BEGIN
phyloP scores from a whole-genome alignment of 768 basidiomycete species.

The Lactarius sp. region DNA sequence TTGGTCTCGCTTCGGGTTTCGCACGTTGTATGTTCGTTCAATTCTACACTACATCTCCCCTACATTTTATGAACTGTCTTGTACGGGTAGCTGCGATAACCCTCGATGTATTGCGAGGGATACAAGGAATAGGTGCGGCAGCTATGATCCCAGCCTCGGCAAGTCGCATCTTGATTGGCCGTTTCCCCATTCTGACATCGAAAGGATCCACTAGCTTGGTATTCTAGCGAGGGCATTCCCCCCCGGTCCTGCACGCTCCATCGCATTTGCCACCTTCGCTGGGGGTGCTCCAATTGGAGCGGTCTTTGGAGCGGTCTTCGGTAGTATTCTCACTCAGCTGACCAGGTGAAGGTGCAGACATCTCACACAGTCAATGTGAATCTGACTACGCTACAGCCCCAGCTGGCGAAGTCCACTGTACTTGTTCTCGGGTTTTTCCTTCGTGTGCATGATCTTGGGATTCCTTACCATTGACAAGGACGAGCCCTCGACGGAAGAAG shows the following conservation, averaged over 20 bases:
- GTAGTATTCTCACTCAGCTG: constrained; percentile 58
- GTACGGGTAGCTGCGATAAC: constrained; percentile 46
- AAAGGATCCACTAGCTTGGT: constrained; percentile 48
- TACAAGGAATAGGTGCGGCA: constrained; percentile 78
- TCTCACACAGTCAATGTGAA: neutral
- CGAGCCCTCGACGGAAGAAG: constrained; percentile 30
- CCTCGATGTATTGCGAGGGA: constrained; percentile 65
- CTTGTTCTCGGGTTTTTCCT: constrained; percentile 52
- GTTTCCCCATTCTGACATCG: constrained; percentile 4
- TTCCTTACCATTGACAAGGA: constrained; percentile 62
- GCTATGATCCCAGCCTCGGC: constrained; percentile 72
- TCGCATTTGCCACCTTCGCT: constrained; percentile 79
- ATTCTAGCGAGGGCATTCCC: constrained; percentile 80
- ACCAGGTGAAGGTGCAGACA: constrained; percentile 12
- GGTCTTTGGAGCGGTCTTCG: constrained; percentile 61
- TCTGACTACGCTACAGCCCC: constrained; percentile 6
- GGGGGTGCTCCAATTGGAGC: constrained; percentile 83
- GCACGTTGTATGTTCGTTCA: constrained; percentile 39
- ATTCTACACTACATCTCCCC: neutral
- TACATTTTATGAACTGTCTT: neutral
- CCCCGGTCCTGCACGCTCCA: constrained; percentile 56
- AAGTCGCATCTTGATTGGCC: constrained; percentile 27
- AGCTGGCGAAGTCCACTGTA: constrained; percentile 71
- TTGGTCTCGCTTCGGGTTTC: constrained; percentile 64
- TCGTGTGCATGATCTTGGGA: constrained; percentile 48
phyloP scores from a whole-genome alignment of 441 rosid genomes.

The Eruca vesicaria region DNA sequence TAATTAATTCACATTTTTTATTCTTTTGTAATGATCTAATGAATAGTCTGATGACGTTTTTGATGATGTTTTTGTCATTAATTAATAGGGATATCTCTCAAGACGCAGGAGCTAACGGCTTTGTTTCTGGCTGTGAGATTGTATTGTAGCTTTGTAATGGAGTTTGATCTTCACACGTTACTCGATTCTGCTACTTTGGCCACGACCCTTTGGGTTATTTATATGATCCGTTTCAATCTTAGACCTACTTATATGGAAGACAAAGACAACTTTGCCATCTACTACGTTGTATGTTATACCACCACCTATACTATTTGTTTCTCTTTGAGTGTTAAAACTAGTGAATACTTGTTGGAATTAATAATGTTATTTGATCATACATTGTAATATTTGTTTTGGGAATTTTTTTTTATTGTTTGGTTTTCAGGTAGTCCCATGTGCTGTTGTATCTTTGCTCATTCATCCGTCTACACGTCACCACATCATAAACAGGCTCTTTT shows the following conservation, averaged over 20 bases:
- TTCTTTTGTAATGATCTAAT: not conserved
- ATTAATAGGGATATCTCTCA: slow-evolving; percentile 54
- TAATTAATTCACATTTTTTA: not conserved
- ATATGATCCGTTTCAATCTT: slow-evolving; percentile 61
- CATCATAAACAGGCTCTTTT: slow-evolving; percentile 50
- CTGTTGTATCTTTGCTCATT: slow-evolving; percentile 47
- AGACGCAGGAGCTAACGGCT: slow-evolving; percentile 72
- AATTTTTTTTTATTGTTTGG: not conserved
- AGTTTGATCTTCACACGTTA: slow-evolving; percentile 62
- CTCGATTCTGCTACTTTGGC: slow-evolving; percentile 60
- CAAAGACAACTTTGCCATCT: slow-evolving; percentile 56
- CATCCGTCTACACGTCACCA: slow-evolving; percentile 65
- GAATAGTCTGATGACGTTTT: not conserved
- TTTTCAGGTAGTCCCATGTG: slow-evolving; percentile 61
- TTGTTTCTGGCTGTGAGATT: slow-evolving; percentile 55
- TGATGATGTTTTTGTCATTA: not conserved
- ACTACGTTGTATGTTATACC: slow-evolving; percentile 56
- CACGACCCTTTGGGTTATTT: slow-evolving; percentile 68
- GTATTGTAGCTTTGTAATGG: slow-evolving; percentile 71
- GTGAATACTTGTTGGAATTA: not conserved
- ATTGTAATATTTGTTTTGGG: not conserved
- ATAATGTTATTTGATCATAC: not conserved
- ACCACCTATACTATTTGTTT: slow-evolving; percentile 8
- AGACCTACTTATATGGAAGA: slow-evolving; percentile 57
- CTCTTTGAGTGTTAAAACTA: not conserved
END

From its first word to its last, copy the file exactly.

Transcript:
phyloP scores from a whole-genome alignment of 768 basidiomycete species.

The Lactarius sp. region DNA sequence TTGGTCTCGCTTCGGGTTTCGCACGTTGTATGTTCGTTCAATTCTACACTACATCTCCCCTACATTTTATGAACTGTCTTGTACGGGTAGCTGCGATAACCCTCGATGTATTGCGAGGGATACAAGGAATAGGTGCGGCAGCTATGATCCCAGCCTCGGCAAGTCGCATCTTGATTGGCCGTTTCCCCATTCTGACATCGAAAGGATCCACTAGCTTGGTATTCTAGCGAGGGCATTCCCCCCCGGTCCTGCACGCTCCATCGCATTTGCCACCTTCGCTGGGGGTGCTCCAATTGGAGCGGTCTTTGGAGCGGTCTTCGGTAGTATTCTCACTCAGCTGACCAGGTGAAGGTGCAGACATCTCACACAGTCAATGTGAATCTGACTACGCTACAGCCCCAGCTGGCGAAGTCCACTGTACTTGTTCTCGGGTTTTTCCTTCGTGTGCATGATCTTGGGATTCCTTACCATTGACAAGGACGAGCCCTCGACGGAAGAAG shows the following conservation, averaged over 20 bases:
- GTAGTATTCTCACTCAGCTG: constrained; percentile 58
- GTACGGGTAGCTGCGATAAC: constrained; percentile 46
- AAAGGATCCACTAGCTTGGT: constrained; percentile 48
- TACAAGGAATAGGTGCGGCA: constrained; percentile 78
- TCTCACACAGTCAATGTGAA: neutral
- CGAGCCCTCGACGGAAGAAG: constrained; percentile 30
- CCTCGATGTATTGCGAGGGA: constrained; percentile 65
- CTTGTTCTCGGGTTTTTCCT: constrained; percentile 52
- GTTTCCCCATTCTGACATCG: constrained; percentile 4
- TTCCTTACCATTGACAAGGA: constrained; percentile 62
- GCTATGATCCCAGCCTCGGC: constrained; percentile 72
- TCGCATTTGCCACCTTCGCT: constrained; percentile 79
- ATTCTAGCGAGGGCATTCCC: constrained; percentile 80
- ACCAGGTGAAGGTGCAGACA: constrained; percentile 12
- GGTCTTTGGAGCGGTCTTCG: constrained; percentile 61
- TCTGACTACGCTACAGCCCC: constrained; percentile 6
- GGGGGTGCTCCAATTGGAGC: constrained; percentile 83
- GCACGTTGTATGTTCGTTCA: constrained; percentile 39
- ATTCTACACTACATCTCCCC: neutral
- TACATTTTATGAACTGTCTT: neutral
- CCCCGGTCCTGCACGCTCCA: constrained; percentile 56
- AAGTCGCATCTTGATTGGCC: constrained; percentile 27
- AGCTGGCGAAGTCCACTGTA: constrained; percentile 71
- TTGGTCTCGCTTCGGGTTTC: constrained; percentile 64
- TCGTGTGCATGATCTTGGGA: constrained; percentile 48
phyloP scores from a whole-genome alignment of 441 rosid genomes.

The Eruca vesicaria region DNA sequence TAATTAATTCACATTTTTTATTCTTTTGTAATGATCTAATGAATAGTCTGATGACGTTTTTGATGATGTTTTTGTCATTAATTAATAGGGATATCTCTCAAGACGCAGGAGCTAACGGCTTTGTTTCTGGCTGTGAGATTGTATTGTAGCTTTGTAATGGAGTTTGATCTTCACACGTTACTCGATTCTGCTACTTTGGCCACGACCCTTTGGGTTATTTATATGATCCGTTTCAATCTTAGACCTACTTATATGGAAGACAAAGACAACTTTGCCATCTACTACGTTGTATGTTATACCACCACCTATACTATTTGTTTCTCTTTGAGTGTTAAAACTAGTGAATACTTGTTGGAATTAATAATGTTATTTGATCATACATTGTAATATTTGTTTTGGGAATTTTTTTTTATTGTTTGGTTTTCAGGTAGTCCCATGTGCTGTTGTATCTTTGCTCATTCATCCGTCTACACGTCACCACATCATAAACAGGCTCTTTT shows the following conservation, averaged over 20 bases:
- TTCTTTTGTAATGATCTAAT: not conserved
- ATTAATAGGGATATCTCTCA: slow-evolving; percentile 54
- TAATTAATTCACATTTTTTA: not conserved
- ATATGATCCGTTTCAATCTT: slow-evolving; percentile 61
- CATCATAAACAGGCTCTTTT: slow-evolving; percentile 50
- CTGTTGTATCTTTGCTCATT: slow-evolving; percentile 47
- AGACGCAGGAGCTAACGGCT: slow-evolving; percentile 72
- AATTTTTTTTTATTGTTTGG: not conserved
- AGTTTGATCTTCACACGTTA: slow-evolving; percentile 62
- CTCGATTCTGCTACTTTGGC: slow-evolving; percentile 60
- CAAAGACAACTTTGCCATCT: slow-evolving; percentile 56
- CATCCGTCTACACGTCACCA: slow-evolving; percentile 65
- GAATAGTCTGATGACGTTTT: not conserved
- TTTTCAGGTAGTCCCATGTG: slow-evolving; percentile 61
- TTGTTTCTGGCTGTGAGATT: slow-evolving; percentile 55
- TGATGATGTTTTTGTCATTA: not conserved
- ACTACGTTGTATGTTATACC: slow-evolving; percentile 56
- CACGACCCTTTGGGTTATTT: slow-evolving; percentile 68
- GTATTGTAGCTTTGTAATGG: slow-evolving; percentile 71
- GTGAATACTTGTTGGAATTA: not conserved
- ATTGTAATATTTGTTTTGGG: not conserved
- ATAATGTTATTTGATCATAC: not conserved
- ACCACCTATACTATTTGTTT: slow-evolving; percentile 8
- AGACCTACTTATATGGAAGA: slow-evolving; percentile 57
- CTCTTTGAGTGTTAAAACTA: not conserved